Providing a high-quality, reusable prototyping environment requires more than just hardware; Synopsys has enhanced its FPGA-based prototyping software tools – including its Certify® multi-FPGA prototyping environment and Identify® integrated debug tools – to take advantage of the new HAPS-70 hardware features.

Modular Symmetrical System Architecture
Synopsys has designed the HAPS-70 prototyping solution around a new symmetrical system architecture (SSA).

SSA defines the mechanical symmetry of the PCB and connector layout of the system, which enables design teams to use the HAPS-70 system in a modular way. The architecture ensures pin-to-pin forward compatibility for constraints, cables and daughter boards, which facilitates easy movement of the physical connections and complete prototyping designs. The architecture also specifies the use of connectors with delay-matched characteristics so that designers can move components with minimum delay to timing, which makes it easier to synchronize clocks across multiple FPGAs when scaling to larger systems.

The scalable architecture is key to providing flexible support for complex IP blocks and SoC designs alike. For example, design teams can take smaller designs targeting smaller HAPS systems and easily migrate them to larger HAPS systems that represent the entire SoC.

SSA ensures that design teams are no longer constrained to using just one, two or four FPGAs – they can connect multiple FPGAs to create large capacity systems –up to 144 million ASIC gates using 12 FPGAs. SSA enables design teams to take a bottom-up, ASIC-like approach to developing prototypes; reusing their subsystem and IP prototypes and ultimately saving system-on-chip bring-up time. For example, Figure 1 shows how HAPS-70 enables a design team to validate three separate subsystems – MIPI display, HDMI video and USB 3.0 – before combining them with the processor in the top-level configuration.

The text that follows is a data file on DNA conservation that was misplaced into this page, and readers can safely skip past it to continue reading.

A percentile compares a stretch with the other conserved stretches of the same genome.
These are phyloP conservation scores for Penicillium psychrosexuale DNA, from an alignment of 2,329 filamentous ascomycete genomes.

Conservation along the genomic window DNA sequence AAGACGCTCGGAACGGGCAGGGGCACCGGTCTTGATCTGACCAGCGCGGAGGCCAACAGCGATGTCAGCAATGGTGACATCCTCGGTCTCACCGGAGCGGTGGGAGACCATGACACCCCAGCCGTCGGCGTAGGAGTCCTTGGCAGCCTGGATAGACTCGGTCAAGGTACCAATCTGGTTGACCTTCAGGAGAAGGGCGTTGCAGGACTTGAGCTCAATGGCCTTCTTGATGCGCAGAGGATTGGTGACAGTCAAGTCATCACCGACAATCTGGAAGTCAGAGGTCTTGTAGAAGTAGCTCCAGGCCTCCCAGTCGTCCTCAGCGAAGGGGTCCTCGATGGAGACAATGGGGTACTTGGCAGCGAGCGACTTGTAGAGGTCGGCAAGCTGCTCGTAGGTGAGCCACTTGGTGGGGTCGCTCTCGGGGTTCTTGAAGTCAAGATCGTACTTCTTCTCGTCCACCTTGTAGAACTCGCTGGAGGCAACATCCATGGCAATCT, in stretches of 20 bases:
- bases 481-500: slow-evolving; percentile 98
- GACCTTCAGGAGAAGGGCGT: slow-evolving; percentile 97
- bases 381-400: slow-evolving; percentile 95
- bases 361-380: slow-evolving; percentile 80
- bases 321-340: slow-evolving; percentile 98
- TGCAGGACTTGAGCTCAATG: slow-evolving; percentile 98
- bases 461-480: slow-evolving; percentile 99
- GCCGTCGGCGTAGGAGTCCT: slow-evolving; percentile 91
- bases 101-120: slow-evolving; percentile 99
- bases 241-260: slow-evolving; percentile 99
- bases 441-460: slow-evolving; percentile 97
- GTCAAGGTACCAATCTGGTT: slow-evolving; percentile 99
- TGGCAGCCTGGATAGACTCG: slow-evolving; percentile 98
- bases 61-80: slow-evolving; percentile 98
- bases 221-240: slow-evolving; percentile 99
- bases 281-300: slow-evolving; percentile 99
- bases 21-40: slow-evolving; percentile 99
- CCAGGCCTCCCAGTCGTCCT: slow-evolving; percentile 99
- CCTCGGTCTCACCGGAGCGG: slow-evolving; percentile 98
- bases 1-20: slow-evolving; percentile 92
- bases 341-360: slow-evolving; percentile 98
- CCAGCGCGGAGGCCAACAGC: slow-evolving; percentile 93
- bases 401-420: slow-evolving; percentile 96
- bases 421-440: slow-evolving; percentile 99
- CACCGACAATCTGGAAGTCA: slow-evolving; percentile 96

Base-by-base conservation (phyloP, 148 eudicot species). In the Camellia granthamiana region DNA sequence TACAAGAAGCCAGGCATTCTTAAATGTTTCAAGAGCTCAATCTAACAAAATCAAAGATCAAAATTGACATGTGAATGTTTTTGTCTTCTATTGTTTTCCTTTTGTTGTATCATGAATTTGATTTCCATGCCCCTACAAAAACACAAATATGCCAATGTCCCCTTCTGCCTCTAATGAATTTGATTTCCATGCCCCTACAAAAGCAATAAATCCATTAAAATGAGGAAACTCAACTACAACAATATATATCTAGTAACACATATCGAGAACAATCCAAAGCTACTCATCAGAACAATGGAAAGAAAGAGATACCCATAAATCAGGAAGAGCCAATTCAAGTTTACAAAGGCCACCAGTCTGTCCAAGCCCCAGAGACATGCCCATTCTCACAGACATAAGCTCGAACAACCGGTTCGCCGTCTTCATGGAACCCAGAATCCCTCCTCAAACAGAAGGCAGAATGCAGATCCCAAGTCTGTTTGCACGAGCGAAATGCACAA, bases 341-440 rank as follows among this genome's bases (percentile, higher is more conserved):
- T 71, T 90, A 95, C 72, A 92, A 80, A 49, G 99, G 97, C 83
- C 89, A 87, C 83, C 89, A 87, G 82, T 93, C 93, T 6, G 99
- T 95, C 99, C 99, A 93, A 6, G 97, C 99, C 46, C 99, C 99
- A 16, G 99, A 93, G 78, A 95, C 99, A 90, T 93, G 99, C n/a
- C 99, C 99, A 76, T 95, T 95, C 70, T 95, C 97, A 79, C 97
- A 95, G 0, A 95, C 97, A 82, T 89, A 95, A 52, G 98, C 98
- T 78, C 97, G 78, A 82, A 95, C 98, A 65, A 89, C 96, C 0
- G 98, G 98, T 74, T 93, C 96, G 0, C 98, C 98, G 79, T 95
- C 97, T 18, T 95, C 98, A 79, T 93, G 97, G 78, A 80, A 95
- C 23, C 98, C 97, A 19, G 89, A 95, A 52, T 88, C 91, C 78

Figure 1: HAPS-70 symmetrical system architecture enables scalable prototyping
Figure 1: HAPS-70 symmetrical system architecture enables scalable prototyping

Synopsys Certify multi-FPGA design environment with HAPS system awareness supports and automates the hierarchical project flow, resulting in faster FPGA-based prototype bring-up.

Automated High-Speed Time-Domain Multiplexing
Even with today's high-capacity FPGAs, design teams frequently have to partition their largest SoC designs across multiple FPGAs in order to fit them into the prototyping system. The process of partitioning the chip creates another problem; passing sometimes thousands of signals between FPGAs.

Using pin multiplexing can be an effective way of squeezing multiple signals through a single off-chip connector. However, while solving one problem, pin multiplexing creates another –performance bottlenecks emerge as thousands of signals pass from one FPGA device to another.

The HAPS-70 system supports the automated insertion of high-speed time-domain multiplexing (HSTDM). HSTDM is a capability that is unique to the HAPS-70 FPGA-based prototyping system. HAPS' Certify software packs up signals and transmits them between FPGAs at over 1 Gbit/s. HSTDM is typically 3x faster than traditional pin-multiplexing solutions. Prototyping systems using HSTDM can run at near real-time speeds and handle data from real-world I/O.

Prototyping systems using HSTDM can run at near real-world speeds and handle data from real-world I/O.